Our Worst Member

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Who would you say is the worst member of the Brackenhurst Baptist Church? That is a sobering, yet important, question.

Perhaps you are thinking of that member who refuses to faithfully gather with the body as we come together to worship, learn and serve. Or perhaps you are thinking of a member who is characterised as being a bit cantankerous or arrogant—and just basically “otherwise.” Such members can be rather disheartening for the church. Perhaps you are thinking of the member who has been exposed for some ongoing sin and even disciplined for it. No doubt such members can cause great sorrow within the body of Christ.

Yet I don’t think that any of these are our worst members. Though they can bring much heartache, the member I have in mind is often far more destructive. And this member needs to be exposed, for the sake of the health and harmony of our church.

The member that I have in mind is rather small, yet very potentially and potently destructive. Our worst member is usually quite invisible, yet this member of our body can do a whole lot of visible damage. Are you ready for the identity of our worst member? It is the tongue. The damage done from this member of our body does a lot of damage to our Body. Currently we have over 260 of them.

Many years ago The Times of London posted an article title “What’s Wrong with the World?” G. K. Chesterton responded in a letter, “Dear Sir: Regarding your article ‘What’s Wrong with the World?’ I am. Yours truly, G. K. Chesterton.”

If we were asked the same question concerning the church—”What’s wrong with our church?”—perhaps we should all respond, “I am.” In most cases, the major fault would lie (pun intended) with our tongue.

James wrote,

So also the tongue is a small member, yet it boasts of great things. How great a forest is set ablaze by such a small fire! And the tongue is a fire, a world of unrighteousness. The tongue is set among our members, staining the whole body, setting on fire the entire course of life, and set on fire by hell. For every kind of beast and bird, of reptile and sea creature, can be tamed and has been tamed by mankind, but no human being can tame the tongue. It is a restless evil, full of deadly poison. With it we bless our Lord and Father, and with it we curse people who are made in the likeness of God. From the same mouth come blessing and cursing. My brothers, these things ought not to be so.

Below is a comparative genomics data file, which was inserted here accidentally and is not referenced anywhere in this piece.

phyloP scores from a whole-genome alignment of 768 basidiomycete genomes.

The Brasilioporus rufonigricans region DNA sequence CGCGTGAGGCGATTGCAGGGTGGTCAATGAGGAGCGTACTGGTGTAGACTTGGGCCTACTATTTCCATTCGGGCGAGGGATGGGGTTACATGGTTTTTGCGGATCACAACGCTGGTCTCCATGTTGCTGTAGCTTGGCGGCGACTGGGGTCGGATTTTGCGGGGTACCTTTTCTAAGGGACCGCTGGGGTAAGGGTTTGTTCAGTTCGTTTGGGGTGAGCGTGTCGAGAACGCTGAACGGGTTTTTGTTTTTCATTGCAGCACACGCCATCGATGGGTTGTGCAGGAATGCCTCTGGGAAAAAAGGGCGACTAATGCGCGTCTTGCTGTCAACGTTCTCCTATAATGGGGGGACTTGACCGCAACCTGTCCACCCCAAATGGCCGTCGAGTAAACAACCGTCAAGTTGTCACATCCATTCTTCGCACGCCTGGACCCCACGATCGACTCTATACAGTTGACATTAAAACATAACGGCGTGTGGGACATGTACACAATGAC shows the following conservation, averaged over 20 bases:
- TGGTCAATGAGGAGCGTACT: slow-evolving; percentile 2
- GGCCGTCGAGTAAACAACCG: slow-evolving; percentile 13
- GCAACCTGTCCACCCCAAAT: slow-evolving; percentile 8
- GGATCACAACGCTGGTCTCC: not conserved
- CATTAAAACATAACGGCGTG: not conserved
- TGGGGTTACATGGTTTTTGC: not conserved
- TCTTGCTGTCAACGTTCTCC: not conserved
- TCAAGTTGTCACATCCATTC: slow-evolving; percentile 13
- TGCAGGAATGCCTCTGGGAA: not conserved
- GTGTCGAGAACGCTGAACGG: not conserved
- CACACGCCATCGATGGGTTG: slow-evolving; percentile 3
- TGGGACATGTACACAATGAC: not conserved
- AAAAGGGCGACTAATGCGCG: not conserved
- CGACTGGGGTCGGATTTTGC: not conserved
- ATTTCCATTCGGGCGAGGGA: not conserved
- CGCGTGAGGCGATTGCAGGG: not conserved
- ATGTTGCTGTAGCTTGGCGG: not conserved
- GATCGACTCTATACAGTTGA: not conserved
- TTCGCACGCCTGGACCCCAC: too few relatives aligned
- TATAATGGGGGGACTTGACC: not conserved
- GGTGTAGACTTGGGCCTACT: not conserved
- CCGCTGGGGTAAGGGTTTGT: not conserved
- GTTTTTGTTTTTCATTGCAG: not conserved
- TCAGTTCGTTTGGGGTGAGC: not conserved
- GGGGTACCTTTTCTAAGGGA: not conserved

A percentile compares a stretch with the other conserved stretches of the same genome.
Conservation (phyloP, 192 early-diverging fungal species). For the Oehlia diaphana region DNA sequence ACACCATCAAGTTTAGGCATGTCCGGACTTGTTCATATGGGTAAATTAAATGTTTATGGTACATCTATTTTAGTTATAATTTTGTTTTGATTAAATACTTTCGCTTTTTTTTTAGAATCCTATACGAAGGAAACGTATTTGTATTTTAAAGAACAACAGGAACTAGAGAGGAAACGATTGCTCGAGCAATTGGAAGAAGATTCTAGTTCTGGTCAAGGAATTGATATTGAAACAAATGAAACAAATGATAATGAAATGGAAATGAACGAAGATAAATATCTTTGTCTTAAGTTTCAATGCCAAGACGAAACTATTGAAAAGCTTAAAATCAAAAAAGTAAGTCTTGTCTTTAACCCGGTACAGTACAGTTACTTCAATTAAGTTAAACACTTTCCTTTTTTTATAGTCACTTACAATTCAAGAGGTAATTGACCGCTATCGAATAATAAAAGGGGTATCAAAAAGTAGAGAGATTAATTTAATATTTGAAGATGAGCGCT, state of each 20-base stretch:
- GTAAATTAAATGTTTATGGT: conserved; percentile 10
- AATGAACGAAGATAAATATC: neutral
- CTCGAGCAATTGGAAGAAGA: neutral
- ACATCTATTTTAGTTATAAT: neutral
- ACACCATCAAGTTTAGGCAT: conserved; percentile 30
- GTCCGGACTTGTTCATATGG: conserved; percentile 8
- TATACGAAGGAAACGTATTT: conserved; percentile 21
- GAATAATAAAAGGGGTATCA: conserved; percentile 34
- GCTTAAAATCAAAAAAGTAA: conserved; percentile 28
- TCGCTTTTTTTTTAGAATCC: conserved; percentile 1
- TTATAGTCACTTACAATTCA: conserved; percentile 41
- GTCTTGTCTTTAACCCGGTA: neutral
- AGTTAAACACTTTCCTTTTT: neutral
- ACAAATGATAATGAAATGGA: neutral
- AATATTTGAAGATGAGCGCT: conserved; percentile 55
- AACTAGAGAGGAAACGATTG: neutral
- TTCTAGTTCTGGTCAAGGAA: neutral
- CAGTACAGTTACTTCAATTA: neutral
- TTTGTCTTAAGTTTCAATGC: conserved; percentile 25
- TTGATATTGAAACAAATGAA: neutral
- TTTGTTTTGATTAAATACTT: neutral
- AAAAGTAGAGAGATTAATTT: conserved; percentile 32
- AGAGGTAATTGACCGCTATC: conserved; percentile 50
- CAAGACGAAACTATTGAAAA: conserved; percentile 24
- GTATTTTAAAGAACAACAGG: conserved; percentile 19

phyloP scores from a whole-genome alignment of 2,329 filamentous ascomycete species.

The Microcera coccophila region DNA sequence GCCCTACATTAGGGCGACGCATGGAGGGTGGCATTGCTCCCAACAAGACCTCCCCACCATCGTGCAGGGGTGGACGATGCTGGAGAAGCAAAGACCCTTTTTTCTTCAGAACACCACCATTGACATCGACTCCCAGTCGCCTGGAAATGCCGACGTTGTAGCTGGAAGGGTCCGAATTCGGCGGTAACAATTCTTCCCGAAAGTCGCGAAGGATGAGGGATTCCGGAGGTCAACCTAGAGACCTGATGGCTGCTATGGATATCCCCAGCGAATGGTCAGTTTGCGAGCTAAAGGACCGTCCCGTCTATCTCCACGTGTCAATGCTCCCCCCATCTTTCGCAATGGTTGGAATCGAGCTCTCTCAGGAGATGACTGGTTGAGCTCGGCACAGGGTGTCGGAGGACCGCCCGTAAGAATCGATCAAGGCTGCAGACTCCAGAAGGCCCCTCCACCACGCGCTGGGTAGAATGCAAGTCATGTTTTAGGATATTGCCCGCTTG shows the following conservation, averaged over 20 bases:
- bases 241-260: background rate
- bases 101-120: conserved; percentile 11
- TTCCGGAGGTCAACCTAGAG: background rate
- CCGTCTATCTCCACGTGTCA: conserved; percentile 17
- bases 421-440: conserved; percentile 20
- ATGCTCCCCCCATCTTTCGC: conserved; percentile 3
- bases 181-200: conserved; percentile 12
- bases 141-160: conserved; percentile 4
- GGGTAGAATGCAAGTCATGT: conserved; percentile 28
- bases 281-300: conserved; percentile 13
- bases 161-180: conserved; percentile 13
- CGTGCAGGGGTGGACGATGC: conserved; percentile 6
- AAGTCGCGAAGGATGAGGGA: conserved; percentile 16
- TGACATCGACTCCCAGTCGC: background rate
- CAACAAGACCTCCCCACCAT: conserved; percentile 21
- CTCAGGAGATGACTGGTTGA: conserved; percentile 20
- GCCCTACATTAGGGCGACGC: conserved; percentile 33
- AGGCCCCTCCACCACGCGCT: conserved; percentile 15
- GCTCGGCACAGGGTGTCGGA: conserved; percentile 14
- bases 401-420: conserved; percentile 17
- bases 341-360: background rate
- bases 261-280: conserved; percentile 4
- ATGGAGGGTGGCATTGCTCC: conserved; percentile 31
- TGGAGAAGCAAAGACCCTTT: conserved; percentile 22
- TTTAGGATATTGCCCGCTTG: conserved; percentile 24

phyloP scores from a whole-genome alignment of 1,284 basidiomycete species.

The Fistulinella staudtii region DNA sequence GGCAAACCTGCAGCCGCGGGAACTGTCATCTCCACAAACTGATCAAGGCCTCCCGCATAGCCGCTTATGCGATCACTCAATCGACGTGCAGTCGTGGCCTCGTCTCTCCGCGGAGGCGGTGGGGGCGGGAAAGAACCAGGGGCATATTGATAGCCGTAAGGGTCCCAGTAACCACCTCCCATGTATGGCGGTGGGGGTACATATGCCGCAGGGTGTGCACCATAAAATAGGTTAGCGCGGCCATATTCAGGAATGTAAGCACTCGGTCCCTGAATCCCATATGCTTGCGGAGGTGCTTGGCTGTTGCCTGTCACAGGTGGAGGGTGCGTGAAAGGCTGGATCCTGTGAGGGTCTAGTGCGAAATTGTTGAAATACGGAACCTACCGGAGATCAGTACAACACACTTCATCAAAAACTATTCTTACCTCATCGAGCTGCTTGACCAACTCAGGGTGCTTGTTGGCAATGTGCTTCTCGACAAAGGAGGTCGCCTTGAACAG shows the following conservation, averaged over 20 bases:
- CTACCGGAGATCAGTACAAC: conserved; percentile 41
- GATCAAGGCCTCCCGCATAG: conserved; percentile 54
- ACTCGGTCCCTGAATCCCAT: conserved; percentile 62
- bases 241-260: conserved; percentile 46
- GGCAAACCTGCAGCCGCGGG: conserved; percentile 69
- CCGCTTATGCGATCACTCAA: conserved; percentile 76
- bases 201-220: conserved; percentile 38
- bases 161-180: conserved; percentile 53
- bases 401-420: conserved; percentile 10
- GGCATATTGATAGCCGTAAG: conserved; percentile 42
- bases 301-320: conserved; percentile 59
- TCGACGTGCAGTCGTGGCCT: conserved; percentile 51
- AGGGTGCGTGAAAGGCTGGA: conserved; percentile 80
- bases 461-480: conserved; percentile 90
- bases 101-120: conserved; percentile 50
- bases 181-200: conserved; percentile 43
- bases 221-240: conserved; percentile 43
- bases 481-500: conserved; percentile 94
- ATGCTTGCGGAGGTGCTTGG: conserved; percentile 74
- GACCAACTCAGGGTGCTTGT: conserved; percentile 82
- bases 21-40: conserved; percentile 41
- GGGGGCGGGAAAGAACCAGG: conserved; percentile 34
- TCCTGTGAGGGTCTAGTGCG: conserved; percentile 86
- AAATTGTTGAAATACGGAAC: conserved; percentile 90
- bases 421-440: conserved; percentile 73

(James 3:5–10)

But though “these things ought not to be so,” the reality is that all too often it is“so,” and the result is that church history is littered with the debris of broken relationships, ruined reputations, broken hearts, and hindered ministry.

If each of us would be alert to that member of our physical body that tends to be the most ruinous, and hence our worst member, then the spiritual body of our church would be less wounded, more sweet than bitter, more fresh than brackish.

I love what someone once said about James 3:8 concerning the tongue: “The text says that no human being can tame it; it doesn’t say no one can tame it. Jesus can!”

Each morning, it would be helpful if each of us offered the members of our body to the Lord as a living sacrifice to him (Romans 12:1–2). And we should probably begin with that member of our body most susceptible to sinning—our tongue. Perhaps if we are more conscious of the propensity of our tongue being the worst member of all, we would be more zealous to use it as a means of grace, rather than misusing it as a means of grief.

I recall the story of a man who had been terribly slandered by someone who became angry with him. After the man’s reputation was dragged through the mud, losing what had been much influence for good, the enemy repented. The slandered man forgave him. But then he did something that appeared rather odd. He took a goose down pillow, slit it open with a knife and then shook its contents out of his second story window. The wind carried the feathers in all different directions. The reputation-injured man then asked his former enemy to go and fetch the scattered feathers. The man protested, “I could never reclaim all of those feathers.” The wounded man responded, “And though I forgive you, neither will I ever be able fully reclaim my reputation.” That is a powerful reminder of the destructive potential of the tongue.

On the other hand, this little member can be used for so much good. So, use it to pray for one another. Someone has said, if you feel the need to talk about someone, then do so on your knees to your heavenly Father. By God’s grace, what at times can be our worst member, can be tamed and transformed as a powerful instrument of encouragement and edification.

But further, our tongues can also be used to proclaim the glorious gospel! What a privilege to use our tongues to point the lost to Christ, to share the message of the Son of God who lived the perfect life that we could not live. He was always righteous, including in the use of his tongue. He then died in our place, suffering God’s wrath, which we deserved. He then rose from the dead and is now seated at the right hand of God, interceding for everyone who repents and believes on him. That is something to talk about. That is something to joyfully speak about. That is something that has the power to transform what can be our worst member into being our most fruitful member. This, James would tell us, is the way it ought to be.

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